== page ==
How a boy becomes a pilot
With war raging, a teenager makes a plan
My great-grandfather, JBR, enlisted with the British military a few months after turning 18 years old, in 1917. He joined up with the Royal Flying Corps (a predecessor to the RAF) and immediately began 11 months of intensive flight training. He didn’t know how to fly before that.
Ever since I first discovered this, I wanted to know how this came about. Had he been interested in learning to fly from an earlier age? Did he do anything to prepare for that before he turned 18? Was he interested in flying specifically or just trying to avoid the infantry? By the time he was of age, the horrors of the trenches would have been well-known.
What was flight training like? In the early days of the war, pilots were given a few months of instruction at most, and then thrown into the theatre. But by 1917, after so many deaths by what can only be described as pilot error, the air forces had expanded the education of pilots significantly. JBR benefitted from this, but what were the details?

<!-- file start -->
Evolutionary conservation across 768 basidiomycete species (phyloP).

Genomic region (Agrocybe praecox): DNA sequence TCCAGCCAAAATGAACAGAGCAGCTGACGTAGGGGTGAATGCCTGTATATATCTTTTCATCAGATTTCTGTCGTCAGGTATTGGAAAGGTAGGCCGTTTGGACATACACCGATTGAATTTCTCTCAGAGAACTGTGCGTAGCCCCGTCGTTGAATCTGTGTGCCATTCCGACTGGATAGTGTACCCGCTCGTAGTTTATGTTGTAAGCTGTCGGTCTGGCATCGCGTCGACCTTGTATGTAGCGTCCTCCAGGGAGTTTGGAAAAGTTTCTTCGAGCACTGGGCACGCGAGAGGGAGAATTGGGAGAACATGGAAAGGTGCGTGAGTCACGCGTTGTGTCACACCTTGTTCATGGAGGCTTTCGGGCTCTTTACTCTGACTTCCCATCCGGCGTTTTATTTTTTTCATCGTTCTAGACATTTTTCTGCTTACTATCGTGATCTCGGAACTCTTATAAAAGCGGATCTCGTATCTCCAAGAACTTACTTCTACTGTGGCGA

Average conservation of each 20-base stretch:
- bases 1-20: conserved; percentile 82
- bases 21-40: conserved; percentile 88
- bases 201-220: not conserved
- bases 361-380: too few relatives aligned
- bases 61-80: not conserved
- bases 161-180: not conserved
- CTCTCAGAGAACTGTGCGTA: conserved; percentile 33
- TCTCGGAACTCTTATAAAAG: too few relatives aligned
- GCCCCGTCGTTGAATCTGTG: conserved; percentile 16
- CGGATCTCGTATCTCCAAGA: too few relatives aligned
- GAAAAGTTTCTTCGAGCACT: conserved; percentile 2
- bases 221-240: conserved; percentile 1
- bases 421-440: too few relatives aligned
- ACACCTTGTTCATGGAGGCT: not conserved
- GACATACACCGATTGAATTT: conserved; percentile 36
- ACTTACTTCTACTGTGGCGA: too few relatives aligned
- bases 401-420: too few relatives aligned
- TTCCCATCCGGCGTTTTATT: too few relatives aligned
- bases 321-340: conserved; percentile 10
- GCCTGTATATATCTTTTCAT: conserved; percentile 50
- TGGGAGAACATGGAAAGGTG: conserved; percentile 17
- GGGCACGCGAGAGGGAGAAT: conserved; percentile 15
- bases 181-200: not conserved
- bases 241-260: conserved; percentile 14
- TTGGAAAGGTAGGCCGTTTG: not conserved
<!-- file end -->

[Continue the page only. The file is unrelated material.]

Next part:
Also, as the war dragged on, demand for pilots grew rapidly. Not only had many been killed in combat and accidents, but the air forces were expanding as fast as they could. In 1914, it wasn’t even clear yet what role airplanes would play in warfare, or how useful they would turn out to be. Britain had a few hundred pilots at the outset, none of whom had extensive flying experience because humans had only been flying airplanes for barely a decade. By 1917, there were tens of thousands of pilots with the RAF, and an insatiable demand for more. Generals needed something to break the stalemate in the trenches and give them the edge to win the war. Air power might be the answer, they thought.
Was JBR responding to this? Thinking he could be part of the effort that would hand Britain victory? Maybe. But JBR’s path into the air force was not a snap decision he made on his 18th birthday. It had been planned since his early teens.
JBR came from a family of Quakers on his mother’s side. Her family name was Burtt, and their history in Lincolnshire is well-documented for hundreds of years back. Quakers, among many other things, are known for refusing to participate in war.
JBR’s father, James Richardson, however, was not a Quaker, and would have had far more say in the boy’s future than his mother.
It’s not known if there were any disputes in the family about JBR wanting to pursue a military career. By the time he was a teenager, the First World War was on and any man turning 18 at that time would have been expected to sign up. Many Quakers were conscientious objectors and would have been unwilling to fight, although some were willing to participate in non-combat roles such as medical services.